The West cannot ignore the suffering of the Global South and bring global developmental issues to a standstill due to the Ukraine war, India's G20 summit negotiator Amitabh Kant said.
Kant's scorching comments Wednesday came as the G20 meet on education under India's G20 presidency is underway in Amristar.
"Europe cannot bring growth, poverty, global debt, all developmental issues to a standstill across the world," Kant told reporters Wednesday, as reported by Reuters. "Especially when the south is suffering, especially when 75 countries are suffering from global debt, especially when one-third of the world is in recession, especially when 200 million people have gone below poverty line. Can that one war bring the entire world to a standstill?" he asked.
Kant, who is designated as India's G20 sherpa, said people have become "wasted" as the world is fixated on the ongoing war.
His call also echoes the comments made by Bangladesh's foreign minister A.K.Abdul Momen earlier this month on the sidelines of the G20 foreign ministers' meeting in New Delhi. The minister had demanded that companies profiting from the conflict should be asked to compensate poor nations impacted by it. He had also said that developing nations should be consulted before any sanctions and counter-sanctions are imposted by the warring parties.
"Nutrition has been impacted, health outcomes have been impacted, learning outcomes have been impacted, people have become stunted and wasted and we are just concerned with one Russia and Ukraine war," Kant said in New Delhi. "The world needs to move on and Europe needs to find a solution to its challenges."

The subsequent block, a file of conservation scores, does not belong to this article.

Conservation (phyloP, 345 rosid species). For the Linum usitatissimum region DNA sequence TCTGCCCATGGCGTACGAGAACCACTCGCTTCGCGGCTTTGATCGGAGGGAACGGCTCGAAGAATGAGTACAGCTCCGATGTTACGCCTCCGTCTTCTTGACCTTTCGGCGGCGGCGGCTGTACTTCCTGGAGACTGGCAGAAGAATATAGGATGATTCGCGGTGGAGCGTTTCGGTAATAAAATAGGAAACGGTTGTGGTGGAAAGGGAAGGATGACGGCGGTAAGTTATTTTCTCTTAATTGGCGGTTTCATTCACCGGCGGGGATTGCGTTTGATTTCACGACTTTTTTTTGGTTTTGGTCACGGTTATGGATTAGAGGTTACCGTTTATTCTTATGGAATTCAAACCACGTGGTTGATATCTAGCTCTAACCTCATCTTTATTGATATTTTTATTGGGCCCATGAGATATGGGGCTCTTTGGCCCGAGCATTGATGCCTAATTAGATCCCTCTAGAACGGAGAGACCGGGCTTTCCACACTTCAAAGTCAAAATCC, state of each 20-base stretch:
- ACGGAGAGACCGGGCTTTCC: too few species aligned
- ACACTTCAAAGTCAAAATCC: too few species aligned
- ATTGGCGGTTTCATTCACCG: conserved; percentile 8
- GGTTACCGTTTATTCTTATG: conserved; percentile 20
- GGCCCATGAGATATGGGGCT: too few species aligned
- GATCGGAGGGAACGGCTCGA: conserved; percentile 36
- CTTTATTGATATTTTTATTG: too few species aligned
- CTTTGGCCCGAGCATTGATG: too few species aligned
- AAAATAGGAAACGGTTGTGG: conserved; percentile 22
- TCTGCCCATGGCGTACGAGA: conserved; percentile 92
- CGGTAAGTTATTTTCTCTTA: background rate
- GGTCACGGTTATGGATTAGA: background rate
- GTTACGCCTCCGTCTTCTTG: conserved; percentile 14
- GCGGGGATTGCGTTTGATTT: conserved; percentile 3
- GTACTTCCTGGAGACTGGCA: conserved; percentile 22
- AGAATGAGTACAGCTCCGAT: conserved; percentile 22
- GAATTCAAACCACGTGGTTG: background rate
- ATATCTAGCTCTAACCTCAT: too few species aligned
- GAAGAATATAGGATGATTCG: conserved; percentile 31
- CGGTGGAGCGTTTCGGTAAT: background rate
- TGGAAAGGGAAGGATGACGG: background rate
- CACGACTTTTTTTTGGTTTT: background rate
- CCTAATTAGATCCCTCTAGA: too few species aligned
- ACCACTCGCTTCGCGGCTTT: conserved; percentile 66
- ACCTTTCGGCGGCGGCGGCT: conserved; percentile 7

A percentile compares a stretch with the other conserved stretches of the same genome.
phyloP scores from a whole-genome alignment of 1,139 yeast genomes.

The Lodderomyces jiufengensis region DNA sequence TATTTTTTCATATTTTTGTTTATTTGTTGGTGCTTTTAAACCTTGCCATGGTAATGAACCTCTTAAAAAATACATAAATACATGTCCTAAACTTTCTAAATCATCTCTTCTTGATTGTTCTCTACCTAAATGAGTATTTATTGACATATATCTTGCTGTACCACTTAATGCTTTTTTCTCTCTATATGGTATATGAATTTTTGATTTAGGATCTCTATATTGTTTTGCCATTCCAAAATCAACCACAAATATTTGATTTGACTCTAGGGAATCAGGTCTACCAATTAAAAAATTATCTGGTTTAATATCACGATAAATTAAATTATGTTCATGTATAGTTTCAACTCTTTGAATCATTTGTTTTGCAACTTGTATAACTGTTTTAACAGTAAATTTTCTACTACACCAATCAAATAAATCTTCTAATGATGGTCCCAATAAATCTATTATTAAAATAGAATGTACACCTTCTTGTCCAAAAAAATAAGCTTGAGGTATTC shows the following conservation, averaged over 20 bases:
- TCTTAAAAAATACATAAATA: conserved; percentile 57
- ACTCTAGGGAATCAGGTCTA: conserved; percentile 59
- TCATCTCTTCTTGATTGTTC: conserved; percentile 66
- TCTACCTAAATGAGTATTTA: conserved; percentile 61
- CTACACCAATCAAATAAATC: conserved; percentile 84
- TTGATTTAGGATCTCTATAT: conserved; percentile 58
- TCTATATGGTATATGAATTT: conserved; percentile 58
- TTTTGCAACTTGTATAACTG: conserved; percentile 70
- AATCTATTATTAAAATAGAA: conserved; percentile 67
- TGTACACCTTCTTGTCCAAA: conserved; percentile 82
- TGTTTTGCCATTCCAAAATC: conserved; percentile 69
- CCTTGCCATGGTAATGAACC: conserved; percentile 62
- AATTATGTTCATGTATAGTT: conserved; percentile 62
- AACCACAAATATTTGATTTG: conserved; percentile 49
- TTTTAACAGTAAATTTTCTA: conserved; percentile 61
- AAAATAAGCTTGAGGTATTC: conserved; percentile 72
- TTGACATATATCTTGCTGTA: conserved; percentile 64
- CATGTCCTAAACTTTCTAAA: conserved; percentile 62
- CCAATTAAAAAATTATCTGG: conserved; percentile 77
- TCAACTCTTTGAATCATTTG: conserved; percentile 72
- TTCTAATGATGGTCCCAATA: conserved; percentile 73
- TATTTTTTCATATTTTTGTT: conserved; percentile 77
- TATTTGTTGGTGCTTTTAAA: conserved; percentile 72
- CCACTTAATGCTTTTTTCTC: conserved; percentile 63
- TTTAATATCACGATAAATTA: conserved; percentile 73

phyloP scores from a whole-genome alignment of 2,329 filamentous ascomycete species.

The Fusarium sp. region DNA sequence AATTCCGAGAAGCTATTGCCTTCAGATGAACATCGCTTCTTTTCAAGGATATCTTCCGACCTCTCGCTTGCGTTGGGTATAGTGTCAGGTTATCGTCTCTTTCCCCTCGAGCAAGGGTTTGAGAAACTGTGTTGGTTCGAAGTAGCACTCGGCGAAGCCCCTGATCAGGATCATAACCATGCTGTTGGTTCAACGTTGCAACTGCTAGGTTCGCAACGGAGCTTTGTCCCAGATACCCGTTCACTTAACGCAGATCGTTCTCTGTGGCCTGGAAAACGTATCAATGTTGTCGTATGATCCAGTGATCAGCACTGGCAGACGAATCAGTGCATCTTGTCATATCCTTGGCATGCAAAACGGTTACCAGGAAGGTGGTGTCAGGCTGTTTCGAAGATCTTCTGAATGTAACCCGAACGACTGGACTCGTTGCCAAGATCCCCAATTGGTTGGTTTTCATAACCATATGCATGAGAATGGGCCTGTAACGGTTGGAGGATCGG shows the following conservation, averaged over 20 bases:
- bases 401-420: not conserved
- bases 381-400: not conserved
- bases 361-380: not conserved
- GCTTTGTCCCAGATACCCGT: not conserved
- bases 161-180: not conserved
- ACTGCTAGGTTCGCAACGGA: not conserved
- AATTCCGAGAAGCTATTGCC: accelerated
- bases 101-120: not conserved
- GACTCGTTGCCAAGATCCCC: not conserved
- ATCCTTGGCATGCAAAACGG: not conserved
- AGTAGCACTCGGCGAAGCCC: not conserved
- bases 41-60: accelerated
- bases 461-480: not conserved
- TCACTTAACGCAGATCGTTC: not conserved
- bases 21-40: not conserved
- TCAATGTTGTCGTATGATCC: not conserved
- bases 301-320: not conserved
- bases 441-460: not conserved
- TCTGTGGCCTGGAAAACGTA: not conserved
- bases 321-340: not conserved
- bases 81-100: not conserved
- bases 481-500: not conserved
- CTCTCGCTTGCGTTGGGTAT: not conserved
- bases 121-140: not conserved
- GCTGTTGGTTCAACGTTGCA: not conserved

With the war having disrupted global trade, poor and developing nations have argued they have more pressing problems — like food security, energy crisis, mounting debt, climate change related problems — to deal with instead of getting tangled in the Russia-West geopolitical rivalry.
"India's emphasis on global poverty as a larger global issue than Ukraine makes sense if one keeps in view India's national interest, as such an emphasis does not require India to get entangled in power politics as in Ukraine," Debidatta Aurobinda Mahapatra, professor of political science at Florida State College at Jacksonville, told International Business Times.
"War in Ukraine and global poverty are global issues affecting the globe in different ways, but depending on a nation's, and in this case India's, priorities and national interest, one issue can be put forward as more important than the other," he added. "It also demonstrates India's exasperation at the protracted nature of the conflict, possible widening of its nature and scope with the active involvement of more powers, and the risk of jeopardizing its relations with either of the major powers."
When Russia launched its full-scale invasion of Ukraine, which Moscow calls a special military operation, G7 countries and several other democracies condemned it, while India, South Africa, China and many from the Global South refused to be drawn into taking sides.